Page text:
SARS-CoV-2 infection risk during delivery of childhood vaccination campaigns : a modelling study

Procter, Simon R. and Abbas, Kaja and Flasche, Stefan and Griffiths, Ulla and Hagedorn, Brittany and O’Reilly, Kathleen M. and Waites, William, CMMID COVID-19 Working Group (2021) SARS-CoV-2 infection risk during delivery of childhood vaccination campaigns : a modelling study. BMC Medicine, 19. 198. ISSN 1741-7015 (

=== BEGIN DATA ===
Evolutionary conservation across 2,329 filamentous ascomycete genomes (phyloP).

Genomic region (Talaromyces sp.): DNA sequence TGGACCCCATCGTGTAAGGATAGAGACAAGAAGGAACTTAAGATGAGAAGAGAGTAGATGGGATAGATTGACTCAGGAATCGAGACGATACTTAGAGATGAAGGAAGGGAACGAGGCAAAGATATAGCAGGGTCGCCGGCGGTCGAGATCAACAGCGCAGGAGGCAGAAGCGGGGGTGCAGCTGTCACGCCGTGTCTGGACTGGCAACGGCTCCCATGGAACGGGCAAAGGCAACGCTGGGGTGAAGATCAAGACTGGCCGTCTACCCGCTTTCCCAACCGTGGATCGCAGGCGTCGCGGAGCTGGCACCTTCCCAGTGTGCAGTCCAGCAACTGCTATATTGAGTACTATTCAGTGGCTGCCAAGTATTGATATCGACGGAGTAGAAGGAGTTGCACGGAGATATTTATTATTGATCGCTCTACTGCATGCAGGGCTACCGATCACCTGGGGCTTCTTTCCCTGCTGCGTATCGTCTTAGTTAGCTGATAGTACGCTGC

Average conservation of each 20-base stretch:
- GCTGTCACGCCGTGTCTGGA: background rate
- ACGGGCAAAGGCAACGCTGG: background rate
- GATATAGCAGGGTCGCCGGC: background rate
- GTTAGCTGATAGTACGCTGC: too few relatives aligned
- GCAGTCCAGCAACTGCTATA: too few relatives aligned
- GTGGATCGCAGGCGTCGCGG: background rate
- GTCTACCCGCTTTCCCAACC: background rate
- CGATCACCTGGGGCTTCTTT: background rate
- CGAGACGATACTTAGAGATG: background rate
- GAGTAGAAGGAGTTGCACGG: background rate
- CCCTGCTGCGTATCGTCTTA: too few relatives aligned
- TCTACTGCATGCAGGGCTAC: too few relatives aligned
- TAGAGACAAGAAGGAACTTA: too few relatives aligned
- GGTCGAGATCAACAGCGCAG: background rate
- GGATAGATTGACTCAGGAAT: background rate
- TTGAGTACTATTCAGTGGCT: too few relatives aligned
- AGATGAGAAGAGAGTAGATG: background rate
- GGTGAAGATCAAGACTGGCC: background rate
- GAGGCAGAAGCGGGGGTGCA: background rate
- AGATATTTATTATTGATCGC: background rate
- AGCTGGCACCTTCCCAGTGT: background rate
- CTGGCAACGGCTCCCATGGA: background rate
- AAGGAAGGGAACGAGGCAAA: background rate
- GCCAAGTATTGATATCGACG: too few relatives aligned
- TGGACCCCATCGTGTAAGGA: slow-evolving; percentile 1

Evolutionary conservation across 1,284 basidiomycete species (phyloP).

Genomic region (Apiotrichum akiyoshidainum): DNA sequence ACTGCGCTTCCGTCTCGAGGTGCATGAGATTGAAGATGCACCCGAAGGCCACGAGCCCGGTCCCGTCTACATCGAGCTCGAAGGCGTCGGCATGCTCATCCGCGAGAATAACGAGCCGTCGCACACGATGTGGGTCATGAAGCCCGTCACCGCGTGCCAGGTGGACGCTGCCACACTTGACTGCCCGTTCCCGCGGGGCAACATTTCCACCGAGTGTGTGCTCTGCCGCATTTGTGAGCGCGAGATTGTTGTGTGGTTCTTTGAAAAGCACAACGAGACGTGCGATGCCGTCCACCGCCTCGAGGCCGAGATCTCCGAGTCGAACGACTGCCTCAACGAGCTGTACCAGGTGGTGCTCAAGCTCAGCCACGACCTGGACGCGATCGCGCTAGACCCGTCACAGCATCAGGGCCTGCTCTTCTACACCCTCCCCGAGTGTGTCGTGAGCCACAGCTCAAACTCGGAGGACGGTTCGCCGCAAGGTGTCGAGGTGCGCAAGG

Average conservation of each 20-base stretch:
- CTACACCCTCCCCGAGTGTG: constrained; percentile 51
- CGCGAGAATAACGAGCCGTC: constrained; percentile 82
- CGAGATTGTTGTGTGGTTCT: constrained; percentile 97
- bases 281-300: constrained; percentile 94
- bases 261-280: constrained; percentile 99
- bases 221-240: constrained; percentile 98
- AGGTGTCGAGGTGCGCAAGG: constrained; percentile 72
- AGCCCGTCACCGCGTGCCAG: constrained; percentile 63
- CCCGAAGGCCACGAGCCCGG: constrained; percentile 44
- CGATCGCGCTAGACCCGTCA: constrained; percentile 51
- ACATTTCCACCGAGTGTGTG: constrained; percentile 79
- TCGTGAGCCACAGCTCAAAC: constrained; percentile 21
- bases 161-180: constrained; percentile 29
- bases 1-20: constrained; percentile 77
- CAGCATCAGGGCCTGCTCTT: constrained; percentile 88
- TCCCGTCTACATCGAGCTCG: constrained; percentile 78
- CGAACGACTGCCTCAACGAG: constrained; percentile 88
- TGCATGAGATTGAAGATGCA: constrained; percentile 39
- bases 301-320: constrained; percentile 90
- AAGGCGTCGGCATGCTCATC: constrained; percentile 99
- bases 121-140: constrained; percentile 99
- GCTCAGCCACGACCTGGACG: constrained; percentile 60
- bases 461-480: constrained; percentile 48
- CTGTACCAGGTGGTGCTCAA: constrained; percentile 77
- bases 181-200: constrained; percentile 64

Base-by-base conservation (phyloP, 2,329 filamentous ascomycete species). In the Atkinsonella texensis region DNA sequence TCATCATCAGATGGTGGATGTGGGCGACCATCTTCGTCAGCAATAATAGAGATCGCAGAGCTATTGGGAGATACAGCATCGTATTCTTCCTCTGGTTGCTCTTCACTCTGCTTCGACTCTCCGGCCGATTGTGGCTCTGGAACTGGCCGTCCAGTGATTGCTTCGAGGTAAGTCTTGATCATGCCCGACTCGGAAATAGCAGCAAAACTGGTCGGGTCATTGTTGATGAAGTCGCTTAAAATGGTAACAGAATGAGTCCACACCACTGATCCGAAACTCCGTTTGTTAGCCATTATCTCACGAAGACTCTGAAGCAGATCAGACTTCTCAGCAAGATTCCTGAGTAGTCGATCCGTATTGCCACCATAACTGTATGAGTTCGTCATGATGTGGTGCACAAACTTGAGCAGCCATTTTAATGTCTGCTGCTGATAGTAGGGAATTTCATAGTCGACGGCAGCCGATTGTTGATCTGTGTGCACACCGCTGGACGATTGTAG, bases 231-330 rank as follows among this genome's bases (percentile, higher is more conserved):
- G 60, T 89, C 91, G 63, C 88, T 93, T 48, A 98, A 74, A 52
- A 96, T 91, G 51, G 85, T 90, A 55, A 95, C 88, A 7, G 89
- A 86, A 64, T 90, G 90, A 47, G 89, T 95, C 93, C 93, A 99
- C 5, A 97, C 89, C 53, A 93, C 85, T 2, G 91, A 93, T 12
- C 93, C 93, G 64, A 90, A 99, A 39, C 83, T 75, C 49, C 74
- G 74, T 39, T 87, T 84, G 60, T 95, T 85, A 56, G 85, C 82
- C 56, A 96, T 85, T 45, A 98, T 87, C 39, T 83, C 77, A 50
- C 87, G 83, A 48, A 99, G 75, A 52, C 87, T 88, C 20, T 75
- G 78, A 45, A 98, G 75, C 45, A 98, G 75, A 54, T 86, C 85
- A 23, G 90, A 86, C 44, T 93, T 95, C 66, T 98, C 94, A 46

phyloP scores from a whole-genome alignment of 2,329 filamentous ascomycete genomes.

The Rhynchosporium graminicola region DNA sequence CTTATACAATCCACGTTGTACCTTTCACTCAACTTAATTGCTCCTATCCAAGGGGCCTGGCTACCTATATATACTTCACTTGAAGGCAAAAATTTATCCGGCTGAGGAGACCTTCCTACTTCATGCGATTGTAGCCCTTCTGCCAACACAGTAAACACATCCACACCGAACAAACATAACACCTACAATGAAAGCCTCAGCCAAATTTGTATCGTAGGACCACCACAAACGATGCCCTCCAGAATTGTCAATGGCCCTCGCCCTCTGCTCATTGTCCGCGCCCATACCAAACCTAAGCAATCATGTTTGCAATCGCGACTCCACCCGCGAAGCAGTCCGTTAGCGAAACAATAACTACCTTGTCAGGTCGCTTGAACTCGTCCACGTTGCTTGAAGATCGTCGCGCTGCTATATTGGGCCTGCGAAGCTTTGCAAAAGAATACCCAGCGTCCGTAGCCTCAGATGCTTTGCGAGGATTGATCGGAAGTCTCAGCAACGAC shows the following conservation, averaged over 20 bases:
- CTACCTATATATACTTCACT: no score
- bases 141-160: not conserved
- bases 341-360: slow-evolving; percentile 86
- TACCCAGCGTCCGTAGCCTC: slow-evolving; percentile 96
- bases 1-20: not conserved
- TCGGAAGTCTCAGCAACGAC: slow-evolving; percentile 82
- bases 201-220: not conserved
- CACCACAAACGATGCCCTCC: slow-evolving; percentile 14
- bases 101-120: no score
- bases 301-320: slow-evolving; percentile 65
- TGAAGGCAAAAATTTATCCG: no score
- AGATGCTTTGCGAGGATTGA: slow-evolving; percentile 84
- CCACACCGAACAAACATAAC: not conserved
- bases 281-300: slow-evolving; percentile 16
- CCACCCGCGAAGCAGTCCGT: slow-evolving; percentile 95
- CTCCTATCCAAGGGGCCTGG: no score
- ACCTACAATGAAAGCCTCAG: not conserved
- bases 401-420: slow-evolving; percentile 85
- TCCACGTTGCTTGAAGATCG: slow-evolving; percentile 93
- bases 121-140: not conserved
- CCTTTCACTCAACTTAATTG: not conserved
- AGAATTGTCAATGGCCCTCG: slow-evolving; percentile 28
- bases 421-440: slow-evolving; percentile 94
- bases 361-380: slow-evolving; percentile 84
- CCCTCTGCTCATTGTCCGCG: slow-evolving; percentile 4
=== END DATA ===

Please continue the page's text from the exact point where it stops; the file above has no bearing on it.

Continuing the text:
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Background: The COVID-19 pandemic has disrupted the delivery of immunisation services globally. Many countries have postponed vaccination campaigns out of concern about infection risks to the staff delivering vaccination, the children being vaccinated, and their families. The World Health Organization recommends considering both the benefit of preventive campaigns and the risk of SARS-CoV-2 transmission when making decisions about campaigns during COVID-19 outbreaks, but there has been little quantification of the risks. Methods: We modelled excess SARS-CoV-2 infection risk to vaccinators, vaccinees, and their caregivers resulting from vaccination campaigns delivered during a COVID-19 epidemic. Our model used population age structure and contact patterns from three exemplar countries (Burkina Faso, Ethiopia, and Brazil). It combined an existing compartmental transmission model of an underlying COVID-19 epidemic with a Reed-Frost model of SARS-CoV-2 infection risk to vaccinators and vaccinees. We explored how excess risk depends on key parameters governing SARS-CoV-2 transmissibility, and aspects of campaign delivery such as campaign duration, number of vaccinations, and effectiveness of personal protective equipment (PPE) and symptomatic screening. Results: Infection risks differ considerably depending on the circumstances in which vaccination campaigns are conducted. A campaign conducted at the peak of a SARS-CoV-2 epidemic with high prevalence and without special infection mitigation measures could increase absolute infection risk by 32 to 45% for vaccinators and 0.3 to 0.5% for vaccinees and caregivers. However, these risks could be reduced to 3.6 to 5.3% and 0.1 to 0.2% respectively by use of PPE that reduces transmission by 90% (as might be achieved with N95 respirators or high-quality surgical masks) and symptomatic screening. Conclusions: SARS-CoV-2 infection risks to vaccinators, vaccinees, and caregivers during vaccination campaigns can be greatly reduced by adequate PPE, symptomatic screening, and appropriate campaign timing. Our results support the use of adequate risk mitigation measures for vaccination campaigns held during SARS-CoV-2 epidemics, rather than cancelling them entirely.